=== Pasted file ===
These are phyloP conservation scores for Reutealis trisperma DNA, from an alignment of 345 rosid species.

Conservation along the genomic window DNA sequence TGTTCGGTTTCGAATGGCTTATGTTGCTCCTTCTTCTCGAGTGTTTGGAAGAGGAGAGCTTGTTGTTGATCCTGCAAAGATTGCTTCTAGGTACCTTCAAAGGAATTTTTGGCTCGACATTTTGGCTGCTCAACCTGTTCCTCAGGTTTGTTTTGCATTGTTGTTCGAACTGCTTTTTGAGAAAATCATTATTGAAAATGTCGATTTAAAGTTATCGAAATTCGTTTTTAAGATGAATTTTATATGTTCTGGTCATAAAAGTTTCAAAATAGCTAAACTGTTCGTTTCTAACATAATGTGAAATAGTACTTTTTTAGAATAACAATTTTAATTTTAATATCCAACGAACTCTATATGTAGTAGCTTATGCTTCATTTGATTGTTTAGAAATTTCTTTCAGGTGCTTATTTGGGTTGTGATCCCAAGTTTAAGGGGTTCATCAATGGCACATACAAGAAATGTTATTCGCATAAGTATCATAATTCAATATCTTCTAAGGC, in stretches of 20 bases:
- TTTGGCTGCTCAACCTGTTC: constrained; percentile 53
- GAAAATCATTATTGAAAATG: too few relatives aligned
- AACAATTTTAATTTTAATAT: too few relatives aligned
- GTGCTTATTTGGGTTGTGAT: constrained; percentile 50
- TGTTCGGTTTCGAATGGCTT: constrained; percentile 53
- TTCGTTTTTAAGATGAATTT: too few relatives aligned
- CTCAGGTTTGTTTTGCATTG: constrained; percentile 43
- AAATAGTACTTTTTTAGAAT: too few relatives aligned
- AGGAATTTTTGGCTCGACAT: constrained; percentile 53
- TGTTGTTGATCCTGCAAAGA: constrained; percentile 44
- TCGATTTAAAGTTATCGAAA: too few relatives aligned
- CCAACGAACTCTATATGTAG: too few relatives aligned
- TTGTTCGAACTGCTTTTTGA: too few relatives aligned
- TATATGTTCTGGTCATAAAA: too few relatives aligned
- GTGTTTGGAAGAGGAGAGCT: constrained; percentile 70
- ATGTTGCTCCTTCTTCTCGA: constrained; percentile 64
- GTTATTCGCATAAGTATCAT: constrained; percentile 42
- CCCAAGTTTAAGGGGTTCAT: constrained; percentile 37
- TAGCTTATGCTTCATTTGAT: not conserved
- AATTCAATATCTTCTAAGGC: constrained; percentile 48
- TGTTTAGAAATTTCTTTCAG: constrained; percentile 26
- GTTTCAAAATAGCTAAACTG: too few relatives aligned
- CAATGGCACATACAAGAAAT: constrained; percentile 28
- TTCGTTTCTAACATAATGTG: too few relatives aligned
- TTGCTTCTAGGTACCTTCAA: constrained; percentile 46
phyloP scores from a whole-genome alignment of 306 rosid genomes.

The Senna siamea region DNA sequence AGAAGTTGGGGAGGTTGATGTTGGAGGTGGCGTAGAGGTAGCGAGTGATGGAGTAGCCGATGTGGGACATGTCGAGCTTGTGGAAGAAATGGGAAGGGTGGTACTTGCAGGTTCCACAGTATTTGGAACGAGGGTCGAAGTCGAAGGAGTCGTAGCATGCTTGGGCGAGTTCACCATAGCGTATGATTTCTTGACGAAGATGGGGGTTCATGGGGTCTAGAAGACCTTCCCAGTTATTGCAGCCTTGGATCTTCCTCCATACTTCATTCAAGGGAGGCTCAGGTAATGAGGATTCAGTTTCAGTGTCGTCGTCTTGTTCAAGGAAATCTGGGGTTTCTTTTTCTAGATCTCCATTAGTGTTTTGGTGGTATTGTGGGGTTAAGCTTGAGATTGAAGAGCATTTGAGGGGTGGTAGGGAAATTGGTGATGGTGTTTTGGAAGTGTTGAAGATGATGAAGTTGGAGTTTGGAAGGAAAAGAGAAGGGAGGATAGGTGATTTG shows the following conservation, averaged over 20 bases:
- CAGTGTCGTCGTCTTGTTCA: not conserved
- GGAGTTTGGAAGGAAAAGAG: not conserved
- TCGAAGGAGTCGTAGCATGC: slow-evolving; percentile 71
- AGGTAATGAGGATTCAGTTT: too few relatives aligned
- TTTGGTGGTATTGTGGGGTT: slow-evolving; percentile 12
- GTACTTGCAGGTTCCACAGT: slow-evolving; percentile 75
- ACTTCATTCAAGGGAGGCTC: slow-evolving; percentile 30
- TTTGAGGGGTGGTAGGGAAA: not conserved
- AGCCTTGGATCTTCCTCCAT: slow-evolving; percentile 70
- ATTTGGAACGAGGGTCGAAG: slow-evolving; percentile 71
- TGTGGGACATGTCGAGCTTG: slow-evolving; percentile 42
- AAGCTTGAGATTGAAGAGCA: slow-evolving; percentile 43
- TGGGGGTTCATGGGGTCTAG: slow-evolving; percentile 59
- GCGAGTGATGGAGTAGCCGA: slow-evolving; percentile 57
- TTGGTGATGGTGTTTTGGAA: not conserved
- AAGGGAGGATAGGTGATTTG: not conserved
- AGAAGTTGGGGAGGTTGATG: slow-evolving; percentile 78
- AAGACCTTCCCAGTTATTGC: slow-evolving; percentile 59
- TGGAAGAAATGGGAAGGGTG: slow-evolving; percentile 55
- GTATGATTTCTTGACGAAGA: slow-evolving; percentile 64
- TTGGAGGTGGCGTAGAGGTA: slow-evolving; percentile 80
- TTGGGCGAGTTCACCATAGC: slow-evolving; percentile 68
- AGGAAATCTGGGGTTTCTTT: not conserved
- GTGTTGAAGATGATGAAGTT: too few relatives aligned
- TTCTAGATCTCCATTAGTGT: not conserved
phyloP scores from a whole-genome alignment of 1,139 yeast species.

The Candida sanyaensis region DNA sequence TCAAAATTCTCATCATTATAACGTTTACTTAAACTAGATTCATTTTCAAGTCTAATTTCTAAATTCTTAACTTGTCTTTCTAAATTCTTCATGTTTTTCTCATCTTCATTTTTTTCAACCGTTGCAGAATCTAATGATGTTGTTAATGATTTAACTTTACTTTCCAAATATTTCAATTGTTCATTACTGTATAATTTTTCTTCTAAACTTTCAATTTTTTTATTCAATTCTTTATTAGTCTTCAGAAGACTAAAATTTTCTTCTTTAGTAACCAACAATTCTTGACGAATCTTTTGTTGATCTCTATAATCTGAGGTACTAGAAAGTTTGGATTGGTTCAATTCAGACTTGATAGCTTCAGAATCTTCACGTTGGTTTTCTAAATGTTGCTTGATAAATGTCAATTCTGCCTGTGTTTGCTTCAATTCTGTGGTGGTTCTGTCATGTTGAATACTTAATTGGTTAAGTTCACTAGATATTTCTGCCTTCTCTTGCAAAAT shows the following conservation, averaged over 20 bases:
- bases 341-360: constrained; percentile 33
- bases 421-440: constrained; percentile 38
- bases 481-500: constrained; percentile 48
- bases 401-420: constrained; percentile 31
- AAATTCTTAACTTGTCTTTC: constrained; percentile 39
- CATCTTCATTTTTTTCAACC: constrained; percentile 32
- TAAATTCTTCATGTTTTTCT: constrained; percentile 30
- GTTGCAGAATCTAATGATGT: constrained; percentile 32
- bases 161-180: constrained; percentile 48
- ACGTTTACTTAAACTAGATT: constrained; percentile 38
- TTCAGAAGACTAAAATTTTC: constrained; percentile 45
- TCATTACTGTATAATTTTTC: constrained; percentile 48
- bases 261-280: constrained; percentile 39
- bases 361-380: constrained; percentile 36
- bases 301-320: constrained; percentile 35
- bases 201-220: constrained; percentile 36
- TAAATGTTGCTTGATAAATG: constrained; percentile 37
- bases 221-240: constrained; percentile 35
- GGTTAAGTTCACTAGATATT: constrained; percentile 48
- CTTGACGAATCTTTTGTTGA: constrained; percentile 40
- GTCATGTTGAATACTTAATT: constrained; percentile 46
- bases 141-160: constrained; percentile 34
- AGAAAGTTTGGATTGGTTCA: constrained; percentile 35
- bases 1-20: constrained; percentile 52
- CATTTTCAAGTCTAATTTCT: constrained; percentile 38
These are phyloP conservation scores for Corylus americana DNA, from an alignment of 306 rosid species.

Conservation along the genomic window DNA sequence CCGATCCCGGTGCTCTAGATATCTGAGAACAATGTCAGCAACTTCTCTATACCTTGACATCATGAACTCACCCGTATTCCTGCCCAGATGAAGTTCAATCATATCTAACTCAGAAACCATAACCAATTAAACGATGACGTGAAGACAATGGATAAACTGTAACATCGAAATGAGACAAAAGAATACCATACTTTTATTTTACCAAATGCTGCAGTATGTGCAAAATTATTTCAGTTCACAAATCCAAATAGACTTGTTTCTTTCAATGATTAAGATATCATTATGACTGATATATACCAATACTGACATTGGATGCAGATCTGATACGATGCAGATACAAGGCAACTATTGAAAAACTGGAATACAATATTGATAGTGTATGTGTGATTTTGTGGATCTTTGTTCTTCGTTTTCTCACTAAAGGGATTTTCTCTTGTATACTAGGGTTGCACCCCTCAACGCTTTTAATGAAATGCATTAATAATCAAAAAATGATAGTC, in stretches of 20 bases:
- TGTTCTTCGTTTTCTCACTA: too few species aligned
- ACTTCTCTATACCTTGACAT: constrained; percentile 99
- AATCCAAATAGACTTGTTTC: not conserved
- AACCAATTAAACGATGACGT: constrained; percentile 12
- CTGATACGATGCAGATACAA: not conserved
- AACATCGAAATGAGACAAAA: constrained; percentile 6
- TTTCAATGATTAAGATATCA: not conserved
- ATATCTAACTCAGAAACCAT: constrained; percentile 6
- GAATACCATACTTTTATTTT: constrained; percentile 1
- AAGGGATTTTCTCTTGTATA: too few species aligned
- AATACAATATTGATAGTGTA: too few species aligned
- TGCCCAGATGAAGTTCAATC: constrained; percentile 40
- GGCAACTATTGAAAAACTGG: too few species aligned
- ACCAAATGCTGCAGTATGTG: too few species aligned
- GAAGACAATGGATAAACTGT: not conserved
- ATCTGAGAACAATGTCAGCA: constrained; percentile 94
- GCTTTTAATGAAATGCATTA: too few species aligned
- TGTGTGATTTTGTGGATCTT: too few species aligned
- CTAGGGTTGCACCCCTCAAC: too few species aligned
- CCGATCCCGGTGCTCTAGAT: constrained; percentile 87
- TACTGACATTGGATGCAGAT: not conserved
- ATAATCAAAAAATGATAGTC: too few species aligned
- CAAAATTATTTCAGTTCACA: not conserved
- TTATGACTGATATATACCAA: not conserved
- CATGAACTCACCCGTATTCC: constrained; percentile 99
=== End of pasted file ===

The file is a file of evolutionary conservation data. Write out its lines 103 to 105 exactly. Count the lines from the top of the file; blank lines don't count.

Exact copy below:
- CCGATCCCGGTGCTCTAGAT: constrained; percentile 87
- TACTGACATTGGATGCAGAT: not conserved
- ATAATCAAAAAATGATAGTC: too few species aligned